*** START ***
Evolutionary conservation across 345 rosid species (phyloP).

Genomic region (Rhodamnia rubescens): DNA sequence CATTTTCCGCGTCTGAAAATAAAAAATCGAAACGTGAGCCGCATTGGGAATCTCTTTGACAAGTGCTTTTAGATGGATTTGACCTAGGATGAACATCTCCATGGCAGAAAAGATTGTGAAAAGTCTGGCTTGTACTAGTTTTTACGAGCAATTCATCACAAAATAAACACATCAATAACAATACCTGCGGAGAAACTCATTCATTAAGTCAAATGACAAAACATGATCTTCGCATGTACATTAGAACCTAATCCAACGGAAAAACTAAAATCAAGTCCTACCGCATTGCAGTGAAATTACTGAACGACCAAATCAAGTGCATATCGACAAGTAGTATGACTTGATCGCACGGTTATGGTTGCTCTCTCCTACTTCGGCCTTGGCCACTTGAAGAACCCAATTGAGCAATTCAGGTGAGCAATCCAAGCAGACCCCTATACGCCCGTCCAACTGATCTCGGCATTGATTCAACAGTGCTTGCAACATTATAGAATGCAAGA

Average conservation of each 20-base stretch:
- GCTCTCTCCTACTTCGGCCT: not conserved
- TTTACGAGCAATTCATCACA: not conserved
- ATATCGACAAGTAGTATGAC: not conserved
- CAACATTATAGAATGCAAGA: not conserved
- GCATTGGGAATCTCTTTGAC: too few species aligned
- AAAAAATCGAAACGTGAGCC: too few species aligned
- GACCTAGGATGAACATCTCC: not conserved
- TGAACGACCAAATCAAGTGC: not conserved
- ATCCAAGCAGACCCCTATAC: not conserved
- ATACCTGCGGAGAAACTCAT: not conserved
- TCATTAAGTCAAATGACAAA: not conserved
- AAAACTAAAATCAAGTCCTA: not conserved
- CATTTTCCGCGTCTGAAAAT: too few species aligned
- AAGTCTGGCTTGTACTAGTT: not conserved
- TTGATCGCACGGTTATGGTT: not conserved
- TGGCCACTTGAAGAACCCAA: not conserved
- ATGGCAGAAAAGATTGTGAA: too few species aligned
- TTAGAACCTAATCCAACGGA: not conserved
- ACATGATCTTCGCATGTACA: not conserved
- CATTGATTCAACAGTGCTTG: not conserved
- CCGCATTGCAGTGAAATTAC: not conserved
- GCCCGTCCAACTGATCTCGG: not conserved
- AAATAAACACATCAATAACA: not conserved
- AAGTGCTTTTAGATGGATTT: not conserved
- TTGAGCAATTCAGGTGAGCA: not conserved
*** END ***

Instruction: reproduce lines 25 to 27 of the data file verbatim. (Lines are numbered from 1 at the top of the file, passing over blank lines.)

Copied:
- GCCCGTCCAACTGATCTCGG: not conserved
- AAATAAACACATCAATAACA: not conserved
- AAGTGCTTTTAGATGGATTT: not conserved